The biannual DEMO conference starts this week in Palm Desert, Calif., with a gaggle of new tech products and services from startups and more well established companies. On Tuesday, the first of 77 different companies will show off a range of products spanning both consumer and business interests.
DEMO’s impresario, Chris Shipley, said the conference mirrors and sometimes leads trends in marketplace. “We’re going to have business and consumer technologies, but the trend we’re seeing is the impact the individual is having on all aspects of computing,” Shipley told InternetNews.com.
“When you’re at home you cruise YouTube and Facebook and then you get to work and face the ERP system with a dashboard interface that’s incomprehensible,” she said. “There’s a big disconnect there, but it’s changing, it has to.”
One of the drivers of such change are social networks and so-called Web 2.0
Here’s a sampling of what’ll be at DEMO:
CatalystWeb will enter the online applications arena with the launch of CatalystOffice. Instead of enterprises, CatalystWeb said its targeting small and “fiercely independent” businesses with a suite of Web-based productivity and communications software.
Based on a SaaS (Software as a Service) on demand delivery model, CatalystOffice includes a document management application for sharing files that the company said eliminates the need to use “painfully slow” Virtual Private Networks (VPNs).
Also included, Share Workspace for online collaboration; secure “enterprise grade” instant messaging and CatalystOffice Sync for synchronizing data with Microsoft Outlook.
Monthly service plans start at $25 a month for 10GB and scale up to $125 a month for 100GB, with the first GB free.
Chris Shipley, DEMO’s executive producer, during the 2007 conference
Movial is set to unveil its Social Communicator, an application designed for “instant social communications.” The company’s IP communications software is targeted at service providers who in turn can offer users a simpler and more diverse way to share content.
“In research we’ve conducted, 60 percent of online users have told us they want the ability to use any device they choose to experience Internet-like ease, comfort and usability, regardless of who they are communicating with and regardless of the applications they are using,” said Victor Donselaar, president of Movial, in a statement. “These same users also told us they want to be able to communicate with each other instantly about their social content.”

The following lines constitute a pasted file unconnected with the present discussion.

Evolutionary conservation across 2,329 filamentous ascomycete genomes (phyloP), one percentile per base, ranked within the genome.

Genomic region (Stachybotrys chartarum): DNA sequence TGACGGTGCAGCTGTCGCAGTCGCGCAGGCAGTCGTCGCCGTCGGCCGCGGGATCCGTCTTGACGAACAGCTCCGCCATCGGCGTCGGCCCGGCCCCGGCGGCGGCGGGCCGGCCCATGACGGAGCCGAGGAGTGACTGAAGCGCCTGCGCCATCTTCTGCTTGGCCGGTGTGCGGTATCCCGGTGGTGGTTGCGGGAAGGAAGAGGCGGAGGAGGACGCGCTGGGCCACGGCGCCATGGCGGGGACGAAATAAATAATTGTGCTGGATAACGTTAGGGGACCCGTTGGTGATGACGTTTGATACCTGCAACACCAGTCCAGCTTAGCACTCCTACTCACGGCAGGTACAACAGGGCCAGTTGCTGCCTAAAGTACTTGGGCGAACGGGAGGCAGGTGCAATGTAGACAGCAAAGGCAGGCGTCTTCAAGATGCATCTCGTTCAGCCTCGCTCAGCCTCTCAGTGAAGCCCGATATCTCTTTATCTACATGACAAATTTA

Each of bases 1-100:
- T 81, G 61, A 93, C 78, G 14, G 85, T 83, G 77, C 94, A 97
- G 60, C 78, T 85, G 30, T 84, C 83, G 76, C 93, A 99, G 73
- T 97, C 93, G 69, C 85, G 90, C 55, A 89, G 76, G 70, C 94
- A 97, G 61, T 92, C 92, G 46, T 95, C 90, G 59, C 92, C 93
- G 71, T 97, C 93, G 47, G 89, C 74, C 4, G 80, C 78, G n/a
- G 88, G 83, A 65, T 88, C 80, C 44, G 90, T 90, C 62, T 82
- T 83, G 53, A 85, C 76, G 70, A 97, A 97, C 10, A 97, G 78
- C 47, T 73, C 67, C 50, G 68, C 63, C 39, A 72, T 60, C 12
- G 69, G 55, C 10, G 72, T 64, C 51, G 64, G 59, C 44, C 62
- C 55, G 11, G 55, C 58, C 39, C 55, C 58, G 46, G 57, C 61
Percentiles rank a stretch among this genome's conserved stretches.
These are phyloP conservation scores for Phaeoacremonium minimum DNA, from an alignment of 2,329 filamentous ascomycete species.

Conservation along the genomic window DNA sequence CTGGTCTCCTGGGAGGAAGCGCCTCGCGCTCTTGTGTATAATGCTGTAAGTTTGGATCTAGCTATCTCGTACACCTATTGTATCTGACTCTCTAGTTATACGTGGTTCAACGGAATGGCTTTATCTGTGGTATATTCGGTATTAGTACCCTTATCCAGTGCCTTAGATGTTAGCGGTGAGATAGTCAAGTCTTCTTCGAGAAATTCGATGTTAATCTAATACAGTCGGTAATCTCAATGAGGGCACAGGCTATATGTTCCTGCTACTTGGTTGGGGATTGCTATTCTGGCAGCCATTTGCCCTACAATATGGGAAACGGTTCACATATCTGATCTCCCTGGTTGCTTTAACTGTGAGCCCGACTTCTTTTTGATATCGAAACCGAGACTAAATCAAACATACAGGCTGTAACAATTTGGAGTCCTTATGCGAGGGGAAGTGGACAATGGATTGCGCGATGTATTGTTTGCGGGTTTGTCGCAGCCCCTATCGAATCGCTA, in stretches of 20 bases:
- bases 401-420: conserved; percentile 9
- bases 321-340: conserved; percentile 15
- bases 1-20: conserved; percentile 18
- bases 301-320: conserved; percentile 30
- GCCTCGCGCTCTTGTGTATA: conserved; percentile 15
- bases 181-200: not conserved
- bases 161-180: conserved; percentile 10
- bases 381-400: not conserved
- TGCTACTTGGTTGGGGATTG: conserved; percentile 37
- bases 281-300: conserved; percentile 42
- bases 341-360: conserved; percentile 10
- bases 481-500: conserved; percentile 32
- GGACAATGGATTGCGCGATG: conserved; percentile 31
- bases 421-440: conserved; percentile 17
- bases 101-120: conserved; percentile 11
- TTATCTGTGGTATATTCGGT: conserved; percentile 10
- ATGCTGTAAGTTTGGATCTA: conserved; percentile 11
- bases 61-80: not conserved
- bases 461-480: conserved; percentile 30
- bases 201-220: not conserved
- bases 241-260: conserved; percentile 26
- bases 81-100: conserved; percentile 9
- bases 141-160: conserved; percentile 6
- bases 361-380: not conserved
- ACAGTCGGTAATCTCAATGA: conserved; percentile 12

Movial’s Social Communicator automatically determines the best way to share content, regardless of a user’s device or online/offline status, according to the company. The idea is to bring real time or instant message-like communications to a variety of devices, including mobile handsets, PCs, IP set-top boxes, and Internet tablet devices.
Road warriors might find the release of PCMobilizer of interest. The application, from Rove Mobile, lets you access any file or application on your PC or notebook computer from a BlackBerry smart phone or Windows Mobile device.
The company said the software can be quickly and easily downloaded from either the computer or mobile device; a username and password is needed to get access to your remote computer. Monthly subscription to the service is $9.50. There’s also a free 30 day trial at the company’s Web site.
“Remotely connecting to desktops that are in the office or at home is a growing industry and we’ve seen a strong demand to extend this capability to mobile devices,” said Rove Mobile’s CEO Rob Woodbridge.
There have been a number of project management programs over the years, each promising to make the planning process simpler and more effective. LiquidPlanner said the beta launch of its on-demand software represents a new approach.
Instead of insisting on specific time estimates to complete a task, LiquidPlanner applies statistical math to determine what it says is the “probability” of completing a specific task. The idea is provide more “dynamic” scheduling that can help teams better manage and visualize where a project is likely to break down.
“The way information workers use and share project information has rapidly evolved and the existing toolset simply hasn’t kept pace,” said Charles Seybold, CEO and co-founder of LiquidPlanner, in a statement. “Just as Salesforce.com reinvented CRM, LiquidPlanner has turned the scheduling paradigm on its head to help project and program managers build schedules they can trust.”
The DEMO conference runs through Wednesday, Jan. 30. InternetNews.com will have further coverage throughout the week.